This month we’re spotlighting the Game Development Bachelor of Science program, focusing on the courses that make up the backbone of the curriculum that students learn across its 20 months.
Teaching machines to make intelligent decisions has been one of the driving forces behind the computer sciences since early programmers were able to engage in rudimentary games of chess and checkers against an electronic opponent.
In our Game Development program, the Artificial Intelligence course is the second-to-last major programming class before students head into creating their final projects. This is done for a reason – as the processes and lateral thinking involved with the class require a sturdy foundation and creative finesse with the C++ programming skills that students have been honing up to that point.
More than just making the computer-controlled characters act intelligently, it covers how programmers can balance that perception of independent thought with an enjoyable player experience. Course Director Ed Younskevicius recently walked us through the different layers of the A.I. class, explaining how they teach students to integrate realistic behaviors into their games.
“We’re trying to teach opponents in games to do intelligent things to provide fun gameplay, like how we can make them attack the player or work with the player in interesting ways,” he says. “It’s not necessarily meant that they’re ‘intelligent,’ more that they provide an interesting experience somehow. As a matter of fact sometimes it’s important not to make them too intelligent or else players will get frustrated and stop playing the game. So there’s a careful balance there.”
The A.I. course is spread across four weeks, and starts with introductory lectures and labs designed to review previous concepts and then implement a basic A.I. behavior to show students how this new code can influence the gameplay. After that they get “thrown in the deep end,” as Ed likes to say, with a traditional A* project. A* is one of the foundations of A.I. programming, and is essential in teaching game characters basic behaviors like path finding. This particular project involves programming AI into an open source Ms. Pacman clone.
“A* is one of the most important algorithms in A.I. for games today,” Ed says. “It’s very intellectually challenging, and putting it all together in a project is very challenging because it requires students to integrate a lot of things together – graphics, data structures, and memory efficiency. Coming out of here they can say that they implemented A* from scratch, which when I hear about graduates interviewing at studios, they always talk about how important that was.”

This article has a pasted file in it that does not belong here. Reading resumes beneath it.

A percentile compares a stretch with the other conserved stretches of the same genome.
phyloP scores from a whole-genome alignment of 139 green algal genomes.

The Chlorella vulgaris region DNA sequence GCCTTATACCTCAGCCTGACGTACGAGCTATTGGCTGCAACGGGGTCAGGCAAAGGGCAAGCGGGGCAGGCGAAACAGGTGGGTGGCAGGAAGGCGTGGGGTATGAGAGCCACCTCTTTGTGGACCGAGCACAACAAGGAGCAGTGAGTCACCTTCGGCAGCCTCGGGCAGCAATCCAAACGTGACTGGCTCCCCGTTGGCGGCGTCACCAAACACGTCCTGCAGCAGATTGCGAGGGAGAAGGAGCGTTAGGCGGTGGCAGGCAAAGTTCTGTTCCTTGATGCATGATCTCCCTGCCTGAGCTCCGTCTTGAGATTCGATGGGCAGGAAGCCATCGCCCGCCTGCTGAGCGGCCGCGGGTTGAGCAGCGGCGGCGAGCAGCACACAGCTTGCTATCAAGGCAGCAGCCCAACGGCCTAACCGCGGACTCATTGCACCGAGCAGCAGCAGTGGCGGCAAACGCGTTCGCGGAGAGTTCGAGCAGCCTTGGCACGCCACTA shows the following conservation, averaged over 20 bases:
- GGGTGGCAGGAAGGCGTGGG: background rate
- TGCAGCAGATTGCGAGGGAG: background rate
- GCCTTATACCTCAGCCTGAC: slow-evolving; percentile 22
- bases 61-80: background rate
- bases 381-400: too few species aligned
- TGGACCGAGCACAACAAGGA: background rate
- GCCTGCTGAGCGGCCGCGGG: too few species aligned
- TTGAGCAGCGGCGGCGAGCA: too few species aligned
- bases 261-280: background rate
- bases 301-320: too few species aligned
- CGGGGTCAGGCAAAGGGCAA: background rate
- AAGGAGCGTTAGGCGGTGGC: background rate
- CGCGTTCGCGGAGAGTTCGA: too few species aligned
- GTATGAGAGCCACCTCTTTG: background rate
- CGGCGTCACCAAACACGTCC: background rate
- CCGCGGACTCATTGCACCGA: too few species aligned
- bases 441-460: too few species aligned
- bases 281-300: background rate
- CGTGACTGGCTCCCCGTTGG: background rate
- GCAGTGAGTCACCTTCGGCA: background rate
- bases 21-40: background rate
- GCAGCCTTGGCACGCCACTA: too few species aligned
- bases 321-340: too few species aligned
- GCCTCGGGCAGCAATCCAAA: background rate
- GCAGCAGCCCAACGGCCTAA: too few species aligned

Another major component of the class is the Robocode project. Robocode tasks students with creating their own computer-controlled tanks (complete with rotating turrets and radars) and placing them in a 2D arena where they fight head-to-head only using A.I. behaviors.
“We pit our students against each other, as well as challenge them to beat Failbot, this robot we instructors created in order to pass the project (so named because they fail the lab if they don’t beat it). However well you do against him is your grade on the project. Then they can show that bot to employers. They always get a real kick out of it, and it’s always one of my favorite parts of class.”
The concepts taught in the Artificial Intelligence class make a significant impact in the projects students make for the rest of their time in Game Development, as well as their ability to specialize in A.I. programming in the industry. While most of the press coverage for this new generation of game consoles seems to focus on the graphics and depth of game worlds, the expanded processing power can potentially mean new leaps for A.I. programmers. Ed is excited about this possibility in terms of what it means for the future of his class, as well as the career options for graduates.
“Before we didn’t get an awful lot of budget because A.I. wasn’t considered as important – graphics were the things that sold games and they’d dedicate the bulk of the processing power to that,” he says. “But now they’re starting to give A.I. more of a seat at the table when it comes to CPU and memory. We’ve been learning more and more about intelligence through machine learning in academia, and it’s going to be exciting to see people integrate those high level techniques in a way that makes games more fun and interesting.”